Dean Kimmo Nuotio recently said in an interview that Moot Court competitions are one of the reasons for the increased international recognition of the Helsinki Law faculty. In addition to pedagogical advantages this is an obvious motivator for choosing moot courts as a strategic focal point for the faculty.
International visibility and pedagogic advantages are not the only arguments for moot courts from the university management perspective. When marketing moot courts courses for students one of the important selling points is the contacts that can be established not only with other students but also with professional circles in the field of law in question and in other universities. In my opinion networking and cooperation opportunities should also be understood and used at the institutional level.
Nowadays, all universities are involved in different forms of international cooperation. Let’s start with the number one task of research universities. In research most projects are international with international partners, publication, discussion and auditorium systems for the results. So cooperation in the area of research is a must and much attention is paid to it. The second main task of universities is teaching. Exchange programmes allow students to study one or two semesters in another country. Some universities, including Helsinki, also offer a master’s programme for students with a degree from another university. In addition, there are some teacher exchange programmes. To support the research and teaching interaction there are also administrative contacts between universities. Parallel to official university cooperation, different student organisations work together with similar associations abroad.
However, the different forms of cooperation between universities are often not connected. I believe linking the different ways of working together could strengthen the institutional connections and make cooperation easier and more rewarding. I believe moot courts courses could serve as the up till now missing link.
My experience in moot courts competitions is from the Vis Moot (Willem C. Vis International Commercial Arbitration Moot). The fields of law in Vis Moot are international arbitration and international commercial law. At least judging by the number of students participating in the oral finals of Vis Moot (Vienna) and Vis East (Hong Kong) it is the biggest moot court competition in the world.
In Vis Moot international cooperation between universities consists of participating in pre-moots (practice rounds often organised by universities, arbitral institutions or law firms) with other universities, practising pleadings in teleconferences, students sharing learning experiences in social media and joining preparatory courses, in our case the Vis Moot School of Switzerland organized by the University of Zurich. Also, the Vis Moot team of the faculty is mostly international, consisting of both Finnish law students, exchange students and master’s programme students. In addition to teaching-related cooperation, it is common to organise seminars on the fields of law in question in moot-related events and arrange guest lectures by members of the Vis Moot community. Vis Moot has also been used in Helsinki as a way of creating teaching cooperation with existing research partners. Student cooperation in the Vis Moot context is about learning together and sharing the learning experience, as well as making valuable contacts and friends of course.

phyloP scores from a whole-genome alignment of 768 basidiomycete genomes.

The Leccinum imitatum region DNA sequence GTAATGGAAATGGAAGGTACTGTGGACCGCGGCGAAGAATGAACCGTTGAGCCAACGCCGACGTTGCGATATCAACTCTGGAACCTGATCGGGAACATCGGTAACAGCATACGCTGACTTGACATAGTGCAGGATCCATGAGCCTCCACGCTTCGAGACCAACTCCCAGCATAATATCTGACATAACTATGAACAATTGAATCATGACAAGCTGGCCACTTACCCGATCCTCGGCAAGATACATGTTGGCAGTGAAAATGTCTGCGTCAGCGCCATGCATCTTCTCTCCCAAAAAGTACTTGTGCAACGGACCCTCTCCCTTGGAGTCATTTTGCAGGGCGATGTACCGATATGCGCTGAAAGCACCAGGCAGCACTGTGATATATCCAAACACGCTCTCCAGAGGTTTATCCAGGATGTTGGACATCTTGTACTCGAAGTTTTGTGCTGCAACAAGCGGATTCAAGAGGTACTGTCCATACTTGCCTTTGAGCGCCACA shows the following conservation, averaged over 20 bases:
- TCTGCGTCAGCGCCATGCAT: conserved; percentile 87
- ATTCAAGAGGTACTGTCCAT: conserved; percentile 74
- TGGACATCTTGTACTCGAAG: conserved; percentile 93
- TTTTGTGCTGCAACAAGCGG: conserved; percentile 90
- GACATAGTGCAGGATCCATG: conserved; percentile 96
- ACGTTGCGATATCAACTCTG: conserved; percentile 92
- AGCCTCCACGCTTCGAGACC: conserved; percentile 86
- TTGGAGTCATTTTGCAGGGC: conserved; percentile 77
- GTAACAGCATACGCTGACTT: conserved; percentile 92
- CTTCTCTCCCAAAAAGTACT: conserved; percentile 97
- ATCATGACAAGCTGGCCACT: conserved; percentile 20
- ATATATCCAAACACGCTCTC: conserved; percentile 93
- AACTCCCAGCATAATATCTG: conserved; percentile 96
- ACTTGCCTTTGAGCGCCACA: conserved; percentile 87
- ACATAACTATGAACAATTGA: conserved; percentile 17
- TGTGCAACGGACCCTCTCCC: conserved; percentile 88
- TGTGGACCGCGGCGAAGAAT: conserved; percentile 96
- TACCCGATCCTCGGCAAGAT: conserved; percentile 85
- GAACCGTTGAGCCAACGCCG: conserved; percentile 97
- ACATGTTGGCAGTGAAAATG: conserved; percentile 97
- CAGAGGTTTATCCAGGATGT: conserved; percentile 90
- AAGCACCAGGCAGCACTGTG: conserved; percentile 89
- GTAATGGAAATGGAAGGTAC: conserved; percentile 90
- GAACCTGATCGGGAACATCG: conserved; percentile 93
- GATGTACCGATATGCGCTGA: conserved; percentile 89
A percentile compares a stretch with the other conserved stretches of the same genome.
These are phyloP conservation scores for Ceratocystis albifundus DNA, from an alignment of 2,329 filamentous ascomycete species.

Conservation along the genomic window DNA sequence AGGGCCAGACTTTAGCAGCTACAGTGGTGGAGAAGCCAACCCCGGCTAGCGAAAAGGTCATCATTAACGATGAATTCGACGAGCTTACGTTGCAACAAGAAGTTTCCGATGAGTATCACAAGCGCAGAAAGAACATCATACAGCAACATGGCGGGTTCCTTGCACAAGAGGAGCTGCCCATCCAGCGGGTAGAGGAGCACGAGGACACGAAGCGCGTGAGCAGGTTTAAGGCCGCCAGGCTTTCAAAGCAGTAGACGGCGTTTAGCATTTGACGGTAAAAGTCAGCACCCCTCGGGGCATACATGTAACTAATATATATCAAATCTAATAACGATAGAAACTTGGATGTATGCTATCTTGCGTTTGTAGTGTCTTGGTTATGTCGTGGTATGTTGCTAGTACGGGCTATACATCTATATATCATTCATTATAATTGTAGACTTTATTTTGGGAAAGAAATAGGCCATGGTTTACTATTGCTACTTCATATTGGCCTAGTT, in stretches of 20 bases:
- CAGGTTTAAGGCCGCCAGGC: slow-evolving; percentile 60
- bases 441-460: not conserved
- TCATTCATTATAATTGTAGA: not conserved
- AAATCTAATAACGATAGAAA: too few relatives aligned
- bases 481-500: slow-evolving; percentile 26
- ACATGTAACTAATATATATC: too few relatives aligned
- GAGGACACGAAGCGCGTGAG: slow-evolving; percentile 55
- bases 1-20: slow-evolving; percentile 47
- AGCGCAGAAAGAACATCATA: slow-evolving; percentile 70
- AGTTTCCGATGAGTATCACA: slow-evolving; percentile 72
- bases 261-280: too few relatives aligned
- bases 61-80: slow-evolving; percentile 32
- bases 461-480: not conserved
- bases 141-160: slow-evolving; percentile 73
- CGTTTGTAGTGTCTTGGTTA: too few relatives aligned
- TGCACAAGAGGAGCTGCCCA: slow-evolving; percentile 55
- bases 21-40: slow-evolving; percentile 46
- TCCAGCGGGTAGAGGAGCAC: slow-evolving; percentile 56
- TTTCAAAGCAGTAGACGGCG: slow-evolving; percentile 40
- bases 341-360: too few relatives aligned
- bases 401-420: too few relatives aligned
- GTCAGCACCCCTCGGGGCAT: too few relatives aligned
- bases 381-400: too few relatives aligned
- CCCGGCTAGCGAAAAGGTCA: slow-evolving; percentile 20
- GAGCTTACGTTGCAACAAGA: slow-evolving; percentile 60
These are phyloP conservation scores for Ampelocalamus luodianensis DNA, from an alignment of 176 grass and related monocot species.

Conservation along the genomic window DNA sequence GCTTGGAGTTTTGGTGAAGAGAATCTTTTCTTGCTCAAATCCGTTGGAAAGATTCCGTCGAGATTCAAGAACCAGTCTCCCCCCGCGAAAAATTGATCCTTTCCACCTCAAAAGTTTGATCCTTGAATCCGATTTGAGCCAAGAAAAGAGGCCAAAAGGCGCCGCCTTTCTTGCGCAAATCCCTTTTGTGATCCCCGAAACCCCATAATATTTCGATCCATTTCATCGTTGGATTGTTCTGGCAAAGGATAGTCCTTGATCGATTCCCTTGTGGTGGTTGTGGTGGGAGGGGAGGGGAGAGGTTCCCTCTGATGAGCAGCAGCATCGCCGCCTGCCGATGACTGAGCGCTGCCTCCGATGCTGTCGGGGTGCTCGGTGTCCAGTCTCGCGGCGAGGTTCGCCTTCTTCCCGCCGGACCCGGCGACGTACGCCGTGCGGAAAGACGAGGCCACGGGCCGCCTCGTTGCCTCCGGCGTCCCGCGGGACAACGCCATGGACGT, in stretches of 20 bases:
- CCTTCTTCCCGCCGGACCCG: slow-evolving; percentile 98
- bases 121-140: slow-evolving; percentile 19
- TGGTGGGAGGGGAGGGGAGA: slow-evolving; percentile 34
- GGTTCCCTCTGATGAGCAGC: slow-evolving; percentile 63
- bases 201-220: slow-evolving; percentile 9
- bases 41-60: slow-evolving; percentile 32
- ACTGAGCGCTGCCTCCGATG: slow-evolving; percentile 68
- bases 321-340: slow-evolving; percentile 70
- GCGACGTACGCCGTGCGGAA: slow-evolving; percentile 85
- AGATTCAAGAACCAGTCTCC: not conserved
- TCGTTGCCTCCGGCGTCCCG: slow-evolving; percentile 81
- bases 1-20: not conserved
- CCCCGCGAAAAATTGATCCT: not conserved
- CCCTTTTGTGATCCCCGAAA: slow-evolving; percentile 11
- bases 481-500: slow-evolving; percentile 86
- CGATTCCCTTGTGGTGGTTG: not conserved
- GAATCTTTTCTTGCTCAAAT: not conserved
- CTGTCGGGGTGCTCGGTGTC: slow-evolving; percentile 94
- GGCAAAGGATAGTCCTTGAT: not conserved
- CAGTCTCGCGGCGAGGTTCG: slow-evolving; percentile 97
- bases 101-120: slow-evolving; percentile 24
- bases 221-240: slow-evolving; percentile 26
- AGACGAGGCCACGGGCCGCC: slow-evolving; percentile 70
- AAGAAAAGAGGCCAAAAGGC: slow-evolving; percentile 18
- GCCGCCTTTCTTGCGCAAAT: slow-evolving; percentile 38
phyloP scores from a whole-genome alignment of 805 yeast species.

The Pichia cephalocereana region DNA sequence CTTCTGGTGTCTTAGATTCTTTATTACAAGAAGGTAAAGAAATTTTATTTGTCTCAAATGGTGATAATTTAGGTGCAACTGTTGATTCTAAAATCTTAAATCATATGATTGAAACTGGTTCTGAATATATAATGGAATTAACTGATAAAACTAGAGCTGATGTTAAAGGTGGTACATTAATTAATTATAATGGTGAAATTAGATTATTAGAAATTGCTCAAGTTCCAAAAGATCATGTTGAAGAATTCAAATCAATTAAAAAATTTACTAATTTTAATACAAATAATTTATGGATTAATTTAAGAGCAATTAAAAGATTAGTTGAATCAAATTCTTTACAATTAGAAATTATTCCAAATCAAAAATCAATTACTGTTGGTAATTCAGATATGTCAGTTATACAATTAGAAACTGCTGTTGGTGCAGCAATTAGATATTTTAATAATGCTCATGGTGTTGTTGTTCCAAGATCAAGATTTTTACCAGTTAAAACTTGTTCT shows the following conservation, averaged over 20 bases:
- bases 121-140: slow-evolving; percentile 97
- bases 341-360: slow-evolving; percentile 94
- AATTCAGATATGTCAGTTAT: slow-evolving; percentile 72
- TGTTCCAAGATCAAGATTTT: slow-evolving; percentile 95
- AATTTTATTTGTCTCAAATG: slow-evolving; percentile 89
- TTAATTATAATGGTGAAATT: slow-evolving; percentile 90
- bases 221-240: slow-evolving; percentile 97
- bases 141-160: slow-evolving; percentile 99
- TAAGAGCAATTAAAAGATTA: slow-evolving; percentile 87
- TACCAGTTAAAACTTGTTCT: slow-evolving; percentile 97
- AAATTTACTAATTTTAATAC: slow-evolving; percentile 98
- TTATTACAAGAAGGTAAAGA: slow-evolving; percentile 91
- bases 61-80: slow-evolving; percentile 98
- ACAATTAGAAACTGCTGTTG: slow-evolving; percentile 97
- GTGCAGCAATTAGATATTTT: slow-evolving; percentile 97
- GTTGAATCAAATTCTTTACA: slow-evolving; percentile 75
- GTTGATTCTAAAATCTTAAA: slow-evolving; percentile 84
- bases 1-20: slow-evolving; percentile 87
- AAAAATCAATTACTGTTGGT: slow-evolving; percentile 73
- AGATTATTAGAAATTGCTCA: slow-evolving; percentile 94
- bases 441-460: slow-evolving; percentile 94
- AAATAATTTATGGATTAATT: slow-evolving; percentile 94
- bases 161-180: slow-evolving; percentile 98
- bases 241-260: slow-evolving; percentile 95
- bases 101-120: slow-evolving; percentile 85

In addition to inter-university cooperation, Vis Moot also serves as a media for alumni cooperation. I believe that it is crucial that alumni cooperation is not just about social events and fund raising but rather something with a close contentual link to what is actually being done universities. In Helsinki the Vis Moot team, in addition to the actual coaching team, is also supported by an active alumni community, consisting partly of alumni mooties still finishing their studies and partly of lawyers who have been practising for ten or more years. The international alumni community also gets together in the pre-mooting rounds, seminars and the oral parts of the competitions to jointly pass on something to the next generations.
I hope that the experiences of Vis Moot in terms of international and alumni cooperation can be of some use and inspiration for other moot court projects as well. As a teacher I consider mooting to be probably the best way to teach law, but since much effort and ample resources are needed to make the projects work it is also important to understand the additional gains that make the investments even more worthwhile for the faculties and people involved.
research fellow, University of Helsinki
coordinating teacher of the Vis Moot course at University of Helsinki